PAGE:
OBJECTIVE: To determine the relationship between the mixed venous oxygen saturation (SvO2) and the cardiac index (CI) in individuals during the first 8 hours after coronary artery bypass grafting.
DESIGN: Descriptive with a correlational design.
SETTING: Cardiac intensive care unit at a university medical center in the midwestern United States.
SUBJECTS: Twenty-one subjects (16 men and 5 women) undergoing coronary artery bypass grafting.
OUTCOME MEASURES: SvO2, thermodilution cardiac output and CI measured every 2 hours during the first 8 hours after surgery.
INTERVENTION: Elective coronary artery bypass grafting.
RESULTS: Significant (p < 0.05) but moderate correlations between SvO2 and CI were found only at 6 and 8 hours after surgery (r = 0.66, p = 0.001; r = 0.44, p = 0.47). Secondary analysis determined that in subjects without lung disease, mixed venous oxygen tension (PvO2) had significant correlation with CI at all data collection times (r = 0.54 to 0.72; p = 0.003 to 0.02).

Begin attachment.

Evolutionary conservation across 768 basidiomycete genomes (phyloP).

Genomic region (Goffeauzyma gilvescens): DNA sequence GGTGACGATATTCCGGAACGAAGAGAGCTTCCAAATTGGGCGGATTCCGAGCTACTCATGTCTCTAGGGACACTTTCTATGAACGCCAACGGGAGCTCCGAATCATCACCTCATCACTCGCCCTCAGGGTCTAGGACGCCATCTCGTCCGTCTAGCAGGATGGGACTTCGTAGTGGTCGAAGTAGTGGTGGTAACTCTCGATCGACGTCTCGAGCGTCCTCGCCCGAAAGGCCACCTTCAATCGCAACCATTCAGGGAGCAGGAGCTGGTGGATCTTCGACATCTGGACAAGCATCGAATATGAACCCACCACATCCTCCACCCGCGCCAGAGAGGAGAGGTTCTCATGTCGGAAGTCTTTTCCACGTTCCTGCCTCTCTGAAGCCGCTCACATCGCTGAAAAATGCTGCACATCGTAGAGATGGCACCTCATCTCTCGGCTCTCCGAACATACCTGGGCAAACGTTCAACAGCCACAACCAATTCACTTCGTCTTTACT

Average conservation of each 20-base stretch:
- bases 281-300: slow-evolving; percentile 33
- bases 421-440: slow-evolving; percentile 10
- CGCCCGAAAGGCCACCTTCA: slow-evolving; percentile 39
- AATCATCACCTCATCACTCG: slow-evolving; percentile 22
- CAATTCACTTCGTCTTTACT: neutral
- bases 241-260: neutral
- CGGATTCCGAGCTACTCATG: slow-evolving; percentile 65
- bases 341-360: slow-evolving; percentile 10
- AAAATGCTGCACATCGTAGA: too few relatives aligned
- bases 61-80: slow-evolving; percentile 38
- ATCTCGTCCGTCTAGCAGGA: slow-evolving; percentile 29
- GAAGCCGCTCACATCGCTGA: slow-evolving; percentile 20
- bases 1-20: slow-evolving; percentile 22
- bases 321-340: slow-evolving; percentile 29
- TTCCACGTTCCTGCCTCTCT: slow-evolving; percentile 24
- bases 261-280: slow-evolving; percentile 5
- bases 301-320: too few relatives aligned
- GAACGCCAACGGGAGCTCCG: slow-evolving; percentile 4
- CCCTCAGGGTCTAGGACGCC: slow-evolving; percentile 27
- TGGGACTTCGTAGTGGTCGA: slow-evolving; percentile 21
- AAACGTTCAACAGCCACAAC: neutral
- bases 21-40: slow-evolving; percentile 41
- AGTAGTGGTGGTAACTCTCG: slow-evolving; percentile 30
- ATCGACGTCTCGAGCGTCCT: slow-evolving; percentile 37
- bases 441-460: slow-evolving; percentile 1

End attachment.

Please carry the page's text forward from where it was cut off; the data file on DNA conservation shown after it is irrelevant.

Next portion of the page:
CONCLUSIONS: The results of this study indicate that immediately after coronary artery bypass grafting, SvO2 cannot reliably predict CI. Although statistically significant results were found for the correlation between PvO2 and CI at all data collection times, the correlations were too low to support the use of the PvO2 as a reliable clinical predictor of CI without further study.
- Blood Gas Analysis,
- Body Surface Area,
- Cardiac Output,
- Clinical Nursing Research,
- Coronary Artery Bypass,
- Critical Care,
- Middle Aged,
- Oxygen Consumption,
- Postoperative Period,
- Predictive Value of Tests,
- Time Factors
Available at: http://works.bepress.com/anne-russell/5/